“We’re up in some categories, we’re down in some categories,” Nassau County Police Inspector Sean McCarthy said Tuesday night, addressing the Mineola Chamber of Commerce during its monthly meeting at Piccola Bussola, quoting statistics from the village in the last six months of 2011 vs. 2012 directly. “But net-net, most of that fluctuation is within a seasonal or like a regular variation. It’s really been a tumultuous time period for the police department the last six months and for the Third Precinct in particular.”
He did state that the precinct’s year-end stats were “bumped up a little last year, our year-end stats were up a couple of percentage points.”
The relatively new inspector has had a plethora of high-profile activities, from the presidential debate at Hofstra University, which took a year of planning, sustaining the loss of two officers back-to-back (which both occurred occurring within the boundaries of the precinct), arresting 100 intoxicated youths at an event at the Nassau Coliseum the night they buried officer Artie Lopez – including impounding a helicopter – and dealing with the aftermath of Hurricane Sandy.
“One went to LIJ, one went to North Shore,” McCarthy said of the officers, thanking Mineola Mayor Scott Strauss for “extending his facility and the level of capacity and understanding his staff displayed to us during both of those incidents was really commendable.”
In regards to Sandy, “events like that, we do planning, 120 hours out, 96 hours out and so on and so on and so on, you have your benchmarks as your days move along,” McCarthy said. “And we did what we could and we were really kinda surprised as I think everybody was by the amount of damage that we suffered.”
The precinct didn’t have enough police to man all the intersections, so it was decided to man none.
“The first couple of days that seemed to work out fine, everybody was ‘we’re in it together, right, this is a disaster’,” he said. “By the end of two days, it was like Lord of the Flies. We learned a lot about what we should be doing, all the things that were breaking around us.”
In one situation that went “viral” and has become a model for other areas of both the country and the world, officers set up a traffic circle on Glen Cove Road and Northern Boulevard “just because I guess they were tired of standing there,” McCarthy said. “It just sprang out of sheer laziness because that kind of an intersection takes four cars and a light truck and it’s really complicated.”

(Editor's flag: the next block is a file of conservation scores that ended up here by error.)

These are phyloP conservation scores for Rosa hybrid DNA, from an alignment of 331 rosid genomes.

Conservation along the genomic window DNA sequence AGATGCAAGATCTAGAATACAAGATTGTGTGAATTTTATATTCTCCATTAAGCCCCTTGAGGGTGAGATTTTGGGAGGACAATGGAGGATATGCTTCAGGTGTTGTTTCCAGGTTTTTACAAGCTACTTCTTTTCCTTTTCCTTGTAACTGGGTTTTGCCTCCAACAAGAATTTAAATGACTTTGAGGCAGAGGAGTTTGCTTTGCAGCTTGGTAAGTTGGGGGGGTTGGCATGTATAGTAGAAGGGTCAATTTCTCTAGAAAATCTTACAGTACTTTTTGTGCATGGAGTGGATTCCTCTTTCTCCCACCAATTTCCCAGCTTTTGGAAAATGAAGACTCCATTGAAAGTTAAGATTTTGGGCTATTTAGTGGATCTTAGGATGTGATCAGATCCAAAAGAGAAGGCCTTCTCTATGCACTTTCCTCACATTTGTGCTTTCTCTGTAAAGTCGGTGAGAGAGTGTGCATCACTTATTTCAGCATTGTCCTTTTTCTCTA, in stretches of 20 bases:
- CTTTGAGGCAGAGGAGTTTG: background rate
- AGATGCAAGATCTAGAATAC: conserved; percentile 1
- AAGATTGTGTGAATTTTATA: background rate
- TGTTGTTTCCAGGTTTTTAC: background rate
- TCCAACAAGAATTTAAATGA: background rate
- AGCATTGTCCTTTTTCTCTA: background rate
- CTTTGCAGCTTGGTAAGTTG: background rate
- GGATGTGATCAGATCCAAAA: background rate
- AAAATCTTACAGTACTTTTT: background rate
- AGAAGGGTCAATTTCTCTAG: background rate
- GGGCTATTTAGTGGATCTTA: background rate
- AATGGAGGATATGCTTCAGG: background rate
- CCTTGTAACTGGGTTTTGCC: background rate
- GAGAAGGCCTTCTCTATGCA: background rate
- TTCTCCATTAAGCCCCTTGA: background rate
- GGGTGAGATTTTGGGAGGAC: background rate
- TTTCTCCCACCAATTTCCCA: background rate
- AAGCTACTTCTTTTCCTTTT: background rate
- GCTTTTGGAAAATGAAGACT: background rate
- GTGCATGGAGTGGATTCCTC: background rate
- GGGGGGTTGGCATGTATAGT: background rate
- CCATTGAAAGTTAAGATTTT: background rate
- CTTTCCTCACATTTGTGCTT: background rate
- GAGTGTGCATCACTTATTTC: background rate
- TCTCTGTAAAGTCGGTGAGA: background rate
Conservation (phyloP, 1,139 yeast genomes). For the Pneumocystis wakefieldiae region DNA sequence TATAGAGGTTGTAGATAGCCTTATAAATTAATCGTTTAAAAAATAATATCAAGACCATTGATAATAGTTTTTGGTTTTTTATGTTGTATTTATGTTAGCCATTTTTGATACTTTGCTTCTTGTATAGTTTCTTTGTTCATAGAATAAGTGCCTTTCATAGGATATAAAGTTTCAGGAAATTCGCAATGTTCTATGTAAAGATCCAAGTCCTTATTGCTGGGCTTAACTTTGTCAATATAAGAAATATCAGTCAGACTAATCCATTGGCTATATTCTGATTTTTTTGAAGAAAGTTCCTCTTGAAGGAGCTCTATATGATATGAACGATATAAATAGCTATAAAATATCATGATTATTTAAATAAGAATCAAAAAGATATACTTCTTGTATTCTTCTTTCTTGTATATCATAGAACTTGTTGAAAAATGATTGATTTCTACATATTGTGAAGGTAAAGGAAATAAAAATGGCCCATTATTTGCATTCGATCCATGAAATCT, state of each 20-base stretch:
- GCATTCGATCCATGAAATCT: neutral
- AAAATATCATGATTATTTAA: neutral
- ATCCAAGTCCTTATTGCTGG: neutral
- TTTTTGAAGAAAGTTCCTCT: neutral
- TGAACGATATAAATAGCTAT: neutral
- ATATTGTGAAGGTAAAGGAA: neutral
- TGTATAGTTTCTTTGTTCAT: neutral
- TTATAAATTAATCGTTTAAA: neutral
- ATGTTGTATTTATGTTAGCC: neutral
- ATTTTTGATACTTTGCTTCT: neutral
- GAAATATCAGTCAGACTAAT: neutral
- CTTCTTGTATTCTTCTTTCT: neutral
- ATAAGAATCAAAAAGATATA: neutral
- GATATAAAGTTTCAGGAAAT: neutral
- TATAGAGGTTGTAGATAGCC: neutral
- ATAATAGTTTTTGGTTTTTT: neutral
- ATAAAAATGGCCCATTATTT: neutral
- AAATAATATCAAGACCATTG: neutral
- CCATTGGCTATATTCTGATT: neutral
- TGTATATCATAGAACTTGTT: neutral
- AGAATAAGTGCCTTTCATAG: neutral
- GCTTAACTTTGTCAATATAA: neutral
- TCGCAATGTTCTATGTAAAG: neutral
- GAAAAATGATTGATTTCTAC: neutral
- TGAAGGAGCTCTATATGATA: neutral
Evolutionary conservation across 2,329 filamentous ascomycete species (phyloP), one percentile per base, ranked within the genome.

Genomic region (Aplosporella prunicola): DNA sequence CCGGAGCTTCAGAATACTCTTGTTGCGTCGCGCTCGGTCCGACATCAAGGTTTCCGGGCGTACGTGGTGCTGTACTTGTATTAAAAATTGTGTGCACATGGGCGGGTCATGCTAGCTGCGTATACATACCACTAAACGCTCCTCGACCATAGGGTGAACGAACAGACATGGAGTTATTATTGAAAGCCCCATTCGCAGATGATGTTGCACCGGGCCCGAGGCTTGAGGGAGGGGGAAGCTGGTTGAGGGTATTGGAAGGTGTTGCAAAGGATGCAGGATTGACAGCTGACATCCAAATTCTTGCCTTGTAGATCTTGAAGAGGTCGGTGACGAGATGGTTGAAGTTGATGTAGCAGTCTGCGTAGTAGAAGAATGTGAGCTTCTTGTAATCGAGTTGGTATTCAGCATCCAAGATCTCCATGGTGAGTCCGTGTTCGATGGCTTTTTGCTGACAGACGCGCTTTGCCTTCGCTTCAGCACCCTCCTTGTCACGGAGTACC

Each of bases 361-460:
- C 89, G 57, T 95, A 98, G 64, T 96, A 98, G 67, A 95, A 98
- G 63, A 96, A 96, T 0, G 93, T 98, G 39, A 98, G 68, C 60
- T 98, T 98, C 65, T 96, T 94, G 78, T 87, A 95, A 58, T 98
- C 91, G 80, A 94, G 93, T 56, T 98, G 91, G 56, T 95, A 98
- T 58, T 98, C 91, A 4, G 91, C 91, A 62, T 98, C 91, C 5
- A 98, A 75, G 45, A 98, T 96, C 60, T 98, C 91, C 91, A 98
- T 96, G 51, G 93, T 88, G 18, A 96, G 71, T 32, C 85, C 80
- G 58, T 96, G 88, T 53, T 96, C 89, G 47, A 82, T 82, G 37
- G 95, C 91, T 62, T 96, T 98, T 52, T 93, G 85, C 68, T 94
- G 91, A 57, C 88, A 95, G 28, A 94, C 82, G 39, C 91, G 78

Part of how the circle came to be was that the precinct also ran out of cones, barrels, flares and police tape.
“We had stockpiles of that stuff and we ran through it,” McCarthy said, noting the week-long power outage.
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McCarthy was chosen to be the head of the Third Precinct after former inspector Kevin Kanavan was promoted to chief. He confided that he lobbied for the position, having spent most of his career in the area of both the third and sixth precincts, which were recently combined. A 1985 graduate of the police academy when it was still housed at the Cross Street School in Williston Park, he was a member of the sixth precinct before enrolling in medical school and working as a police paramedic for 5 years.
After that he drove a sector car officer in the Third Precinct for 5 years, worked community affairs for 3 years, then drove a post car in the sixth for an additional five years. He then took the OSHA (Occupational Health Safety Act) at police headquarters, was the administrator for the support division, deputy of personnel accounting, the deputy at the police academy and worked as the sixth precinct deputy before being named the deputy at the third precinct in June 2009.
“I’ve been around,” he laughed. “There’s nobody in the organization, I don’t believe, that knows the combined command as well as I do, both the geography and the different groups within it as well as the personnel that are assigned to carry out the work of the police department.”